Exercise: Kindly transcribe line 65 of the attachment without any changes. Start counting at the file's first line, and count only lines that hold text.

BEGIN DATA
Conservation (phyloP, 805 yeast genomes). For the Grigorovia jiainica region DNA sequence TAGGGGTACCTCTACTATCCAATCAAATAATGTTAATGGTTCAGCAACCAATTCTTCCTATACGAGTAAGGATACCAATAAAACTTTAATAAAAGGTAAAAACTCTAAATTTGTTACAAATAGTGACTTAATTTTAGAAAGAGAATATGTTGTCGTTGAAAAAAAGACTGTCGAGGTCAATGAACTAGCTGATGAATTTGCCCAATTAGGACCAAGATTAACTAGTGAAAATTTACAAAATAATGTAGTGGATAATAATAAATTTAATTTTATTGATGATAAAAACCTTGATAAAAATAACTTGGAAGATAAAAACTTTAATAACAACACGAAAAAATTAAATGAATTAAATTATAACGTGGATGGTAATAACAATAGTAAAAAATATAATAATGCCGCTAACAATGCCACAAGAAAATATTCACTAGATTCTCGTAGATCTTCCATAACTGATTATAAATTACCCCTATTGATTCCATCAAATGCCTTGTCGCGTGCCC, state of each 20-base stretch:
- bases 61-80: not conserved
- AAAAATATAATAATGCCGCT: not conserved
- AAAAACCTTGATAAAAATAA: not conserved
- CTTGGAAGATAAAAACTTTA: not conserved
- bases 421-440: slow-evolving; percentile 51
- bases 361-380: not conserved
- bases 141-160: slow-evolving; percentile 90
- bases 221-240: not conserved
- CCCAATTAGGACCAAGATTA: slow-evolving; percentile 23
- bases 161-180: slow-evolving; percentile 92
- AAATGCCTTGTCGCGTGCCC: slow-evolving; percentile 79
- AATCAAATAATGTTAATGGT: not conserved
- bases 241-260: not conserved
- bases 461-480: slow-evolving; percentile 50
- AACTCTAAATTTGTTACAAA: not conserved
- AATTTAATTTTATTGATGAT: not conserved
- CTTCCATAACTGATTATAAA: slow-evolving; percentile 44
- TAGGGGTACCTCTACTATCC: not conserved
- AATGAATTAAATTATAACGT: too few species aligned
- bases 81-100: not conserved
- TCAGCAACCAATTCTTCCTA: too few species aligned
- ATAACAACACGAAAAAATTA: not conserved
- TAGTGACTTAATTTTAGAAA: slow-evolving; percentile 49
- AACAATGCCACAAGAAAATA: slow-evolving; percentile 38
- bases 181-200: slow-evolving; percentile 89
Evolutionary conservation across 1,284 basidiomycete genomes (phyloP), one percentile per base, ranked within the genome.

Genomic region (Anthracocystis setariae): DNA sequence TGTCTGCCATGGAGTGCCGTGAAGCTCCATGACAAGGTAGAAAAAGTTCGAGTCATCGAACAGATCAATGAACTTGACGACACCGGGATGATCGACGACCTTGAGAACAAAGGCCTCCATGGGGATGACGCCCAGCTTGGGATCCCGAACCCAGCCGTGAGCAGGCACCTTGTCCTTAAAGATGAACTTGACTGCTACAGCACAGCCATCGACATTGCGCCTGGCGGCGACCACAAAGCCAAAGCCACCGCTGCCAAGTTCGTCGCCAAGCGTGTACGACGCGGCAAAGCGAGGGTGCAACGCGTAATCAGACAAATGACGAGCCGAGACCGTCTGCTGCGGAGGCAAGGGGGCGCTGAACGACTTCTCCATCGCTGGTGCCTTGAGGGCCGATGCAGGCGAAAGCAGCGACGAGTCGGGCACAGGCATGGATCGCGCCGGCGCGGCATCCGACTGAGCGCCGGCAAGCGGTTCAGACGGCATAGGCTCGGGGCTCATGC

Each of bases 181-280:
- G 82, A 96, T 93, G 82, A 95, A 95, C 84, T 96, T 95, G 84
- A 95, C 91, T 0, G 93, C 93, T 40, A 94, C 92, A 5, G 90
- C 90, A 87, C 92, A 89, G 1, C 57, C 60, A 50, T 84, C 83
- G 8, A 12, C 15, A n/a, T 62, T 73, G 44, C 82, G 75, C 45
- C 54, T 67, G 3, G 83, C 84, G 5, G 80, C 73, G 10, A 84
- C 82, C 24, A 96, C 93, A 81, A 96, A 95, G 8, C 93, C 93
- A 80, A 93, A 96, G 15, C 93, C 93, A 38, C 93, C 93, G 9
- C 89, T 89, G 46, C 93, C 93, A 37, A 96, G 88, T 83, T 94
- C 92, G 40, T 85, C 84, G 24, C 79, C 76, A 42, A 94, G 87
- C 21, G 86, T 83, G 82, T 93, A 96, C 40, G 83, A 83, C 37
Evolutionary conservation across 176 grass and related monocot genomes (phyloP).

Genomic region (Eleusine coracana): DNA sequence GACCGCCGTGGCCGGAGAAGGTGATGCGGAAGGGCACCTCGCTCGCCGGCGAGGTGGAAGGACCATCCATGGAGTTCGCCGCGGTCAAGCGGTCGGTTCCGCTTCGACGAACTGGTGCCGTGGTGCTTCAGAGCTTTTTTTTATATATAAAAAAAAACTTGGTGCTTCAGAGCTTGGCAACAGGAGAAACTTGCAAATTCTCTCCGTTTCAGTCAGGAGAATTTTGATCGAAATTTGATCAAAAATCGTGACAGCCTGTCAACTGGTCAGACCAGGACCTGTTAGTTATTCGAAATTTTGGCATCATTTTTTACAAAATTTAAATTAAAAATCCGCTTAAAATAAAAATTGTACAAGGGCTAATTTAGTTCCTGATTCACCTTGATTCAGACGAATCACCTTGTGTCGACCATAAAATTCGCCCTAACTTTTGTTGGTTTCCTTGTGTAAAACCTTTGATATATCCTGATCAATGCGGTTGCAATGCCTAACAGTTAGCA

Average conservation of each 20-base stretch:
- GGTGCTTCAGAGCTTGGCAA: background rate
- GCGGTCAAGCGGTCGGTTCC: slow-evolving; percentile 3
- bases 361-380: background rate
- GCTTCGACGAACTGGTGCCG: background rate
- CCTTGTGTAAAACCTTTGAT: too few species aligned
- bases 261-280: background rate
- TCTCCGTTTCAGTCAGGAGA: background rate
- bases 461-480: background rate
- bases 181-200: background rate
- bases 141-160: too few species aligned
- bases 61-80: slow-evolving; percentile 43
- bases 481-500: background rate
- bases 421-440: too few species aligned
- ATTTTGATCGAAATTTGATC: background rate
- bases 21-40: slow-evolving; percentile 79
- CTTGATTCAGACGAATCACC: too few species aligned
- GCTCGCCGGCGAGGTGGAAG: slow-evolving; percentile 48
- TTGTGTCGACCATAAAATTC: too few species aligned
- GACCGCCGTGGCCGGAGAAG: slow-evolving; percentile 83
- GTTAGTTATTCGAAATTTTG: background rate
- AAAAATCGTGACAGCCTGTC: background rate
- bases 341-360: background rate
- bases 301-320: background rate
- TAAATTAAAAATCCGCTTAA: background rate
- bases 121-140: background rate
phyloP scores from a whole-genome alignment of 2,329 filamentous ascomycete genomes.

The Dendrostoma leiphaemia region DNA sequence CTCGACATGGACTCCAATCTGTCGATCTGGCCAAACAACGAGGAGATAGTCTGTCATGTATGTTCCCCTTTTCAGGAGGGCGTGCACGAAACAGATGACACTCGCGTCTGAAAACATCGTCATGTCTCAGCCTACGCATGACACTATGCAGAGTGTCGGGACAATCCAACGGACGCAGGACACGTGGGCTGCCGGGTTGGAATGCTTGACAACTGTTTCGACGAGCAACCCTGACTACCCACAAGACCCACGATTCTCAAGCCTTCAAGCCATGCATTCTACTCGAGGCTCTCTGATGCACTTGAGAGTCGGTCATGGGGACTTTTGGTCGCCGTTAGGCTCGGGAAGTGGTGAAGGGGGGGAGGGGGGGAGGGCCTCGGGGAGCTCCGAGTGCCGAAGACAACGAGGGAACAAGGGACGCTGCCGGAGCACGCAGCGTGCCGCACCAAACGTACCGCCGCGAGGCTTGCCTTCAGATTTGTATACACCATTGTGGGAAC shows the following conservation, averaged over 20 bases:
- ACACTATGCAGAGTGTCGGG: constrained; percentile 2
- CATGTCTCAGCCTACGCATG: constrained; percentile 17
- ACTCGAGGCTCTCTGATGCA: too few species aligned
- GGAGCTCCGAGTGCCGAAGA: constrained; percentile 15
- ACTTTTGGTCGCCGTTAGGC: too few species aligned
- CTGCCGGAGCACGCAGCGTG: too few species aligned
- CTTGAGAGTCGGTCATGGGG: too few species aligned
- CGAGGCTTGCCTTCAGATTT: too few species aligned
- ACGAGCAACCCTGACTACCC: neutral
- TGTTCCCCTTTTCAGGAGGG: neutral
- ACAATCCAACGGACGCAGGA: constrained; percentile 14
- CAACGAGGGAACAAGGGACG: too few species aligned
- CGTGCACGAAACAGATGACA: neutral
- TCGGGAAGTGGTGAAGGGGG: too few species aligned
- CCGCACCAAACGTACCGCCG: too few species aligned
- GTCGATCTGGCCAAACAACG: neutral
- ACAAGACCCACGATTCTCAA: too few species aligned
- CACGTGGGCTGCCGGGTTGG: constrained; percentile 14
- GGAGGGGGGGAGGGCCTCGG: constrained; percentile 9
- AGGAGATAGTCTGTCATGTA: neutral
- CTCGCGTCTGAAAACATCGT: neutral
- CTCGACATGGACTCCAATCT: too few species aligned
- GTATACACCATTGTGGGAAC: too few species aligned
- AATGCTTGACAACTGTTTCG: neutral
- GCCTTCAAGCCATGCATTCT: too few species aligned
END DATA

- bases 301-320: background rate